We have reached the final instalment in our series on dyslexic Olympic athletes, and we’ve saved the best for last. Sir Steven Redgrave is the only person to have won gold medals at five consecutive games…if you step back and consider that each Olympics is four years apart, that is a staggering statistic! From 1984 to 2000, Redgrave ruled in men’s rowing at the Olympics and world championships.
And he did all of this while struggling with diabetes, colitis and severe dyslexia.
As a child with dyslexia, he had big problems with reading and writing. At ten years of age, he couldn’t keep up with the rest of his peers in class, and remembers feeling ashamed and stupid.
“I did the same subjects as everyone else but found it hard to keep up, and always knew I wasn’t going to pass my 11-plus.”
He had special lessons with the headmistress, and spent a lot of extra time working on his reading. Still now, despite all the extra work, he still sees letters upside-down or backwards. He relied on his natural intelligence to get him through school.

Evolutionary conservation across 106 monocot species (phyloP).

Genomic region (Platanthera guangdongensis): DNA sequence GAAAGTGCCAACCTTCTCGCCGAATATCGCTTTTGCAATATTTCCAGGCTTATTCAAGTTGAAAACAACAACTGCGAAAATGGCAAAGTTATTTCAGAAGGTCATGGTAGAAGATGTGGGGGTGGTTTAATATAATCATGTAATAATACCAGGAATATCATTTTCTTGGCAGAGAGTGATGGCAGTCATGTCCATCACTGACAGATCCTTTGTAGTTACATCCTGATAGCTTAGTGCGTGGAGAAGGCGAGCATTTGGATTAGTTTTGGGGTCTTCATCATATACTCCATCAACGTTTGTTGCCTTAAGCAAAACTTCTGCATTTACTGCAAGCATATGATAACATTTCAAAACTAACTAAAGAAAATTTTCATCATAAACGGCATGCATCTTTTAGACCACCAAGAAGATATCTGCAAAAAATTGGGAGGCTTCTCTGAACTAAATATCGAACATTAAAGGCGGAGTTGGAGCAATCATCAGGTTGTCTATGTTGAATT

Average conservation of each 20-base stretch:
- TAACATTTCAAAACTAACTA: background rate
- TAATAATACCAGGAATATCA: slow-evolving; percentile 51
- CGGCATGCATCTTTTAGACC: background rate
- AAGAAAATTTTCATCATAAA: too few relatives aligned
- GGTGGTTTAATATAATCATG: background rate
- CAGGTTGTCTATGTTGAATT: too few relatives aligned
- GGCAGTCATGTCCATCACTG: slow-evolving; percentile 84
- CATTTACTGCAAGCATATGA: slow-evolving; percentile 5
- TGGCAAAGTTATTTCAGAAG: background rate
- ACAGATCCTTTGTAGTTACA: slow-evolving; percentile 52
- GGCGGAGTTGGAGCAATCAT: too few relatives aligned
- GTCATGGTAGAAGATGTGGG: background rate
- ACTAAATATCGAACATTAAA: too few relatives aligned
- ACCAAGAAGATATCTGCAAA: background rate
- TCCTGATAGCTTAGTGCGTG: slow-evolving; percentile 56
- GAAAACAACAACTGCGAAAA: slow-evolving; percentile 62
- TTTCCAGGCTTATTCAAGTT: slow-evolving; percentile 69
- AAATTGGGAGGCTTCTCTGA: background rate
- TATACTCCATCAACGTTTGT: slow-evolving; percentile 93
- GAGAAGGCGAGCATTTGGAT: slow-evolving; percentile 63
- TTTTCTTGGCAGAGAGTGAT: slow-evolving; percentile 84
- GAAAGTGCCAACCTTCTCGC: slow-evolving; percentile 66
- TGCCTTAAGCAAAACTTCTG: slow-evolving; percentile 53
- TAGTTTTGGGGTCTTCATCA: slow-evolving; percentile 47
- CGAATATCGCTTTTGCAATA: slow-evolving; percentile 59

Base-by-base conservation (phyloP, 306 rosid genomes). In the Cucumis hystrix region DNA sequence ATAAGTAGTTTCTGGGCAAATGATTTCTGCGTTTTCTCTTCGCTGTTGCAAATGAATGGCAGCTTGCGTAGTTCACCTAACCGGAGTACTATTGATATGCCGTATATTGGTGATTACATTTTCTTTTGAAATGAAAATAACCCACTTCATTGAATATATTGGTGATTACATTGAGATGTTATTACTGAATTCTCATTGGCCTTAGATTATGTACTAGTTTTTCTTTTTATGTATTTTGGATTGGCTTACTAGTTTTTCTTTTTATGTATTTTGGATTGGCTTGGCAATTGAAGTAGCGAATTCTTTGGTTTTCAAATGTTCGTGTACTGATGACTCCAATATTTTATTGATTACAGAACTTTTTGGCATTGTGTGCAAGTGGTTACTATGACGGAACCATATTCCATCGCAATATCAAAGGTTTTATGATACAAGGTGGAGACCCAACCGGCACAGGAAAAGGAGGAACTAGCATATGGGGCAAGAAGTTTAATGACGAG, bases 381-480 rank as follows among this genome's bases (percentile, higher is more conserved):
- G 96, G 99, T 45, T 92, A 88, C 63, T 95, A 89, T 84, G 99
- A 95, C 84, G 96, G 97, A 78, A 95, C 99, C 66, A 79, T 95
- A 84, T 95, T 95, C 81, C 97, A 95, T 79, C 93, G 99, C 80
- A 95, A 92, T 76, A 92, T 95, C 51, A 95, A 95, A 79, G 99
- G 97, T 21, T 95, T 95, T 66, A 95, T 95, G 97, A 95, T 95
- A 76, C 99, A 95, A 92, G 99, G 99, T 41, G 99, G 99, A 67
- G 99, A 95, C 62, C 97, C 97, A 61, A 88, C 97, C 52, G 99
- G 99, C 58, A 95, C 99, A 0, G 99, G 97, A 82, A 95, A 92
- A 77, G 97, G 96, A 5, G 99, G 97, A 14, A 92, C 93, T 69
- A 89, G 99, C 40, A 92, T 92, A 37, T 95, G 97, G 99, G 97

“With dyslexia, your other senses become sharper. My memory was great at school but it has become appalling these days!”
In total, Redgrave has won 17 gold medals, 2 silver, and 2 bronze at the Olympics, Rowing World Championships and Commonwealth games. He is an inspiration to aspiring athletes and dyslexics everywhere.
Sarah Forrest is an Easyread Coach with the Easyread System, an online phonics course that offers guaranteed solutions for reading and spelling difficulty. For more on dyslexia and reading, visit our website.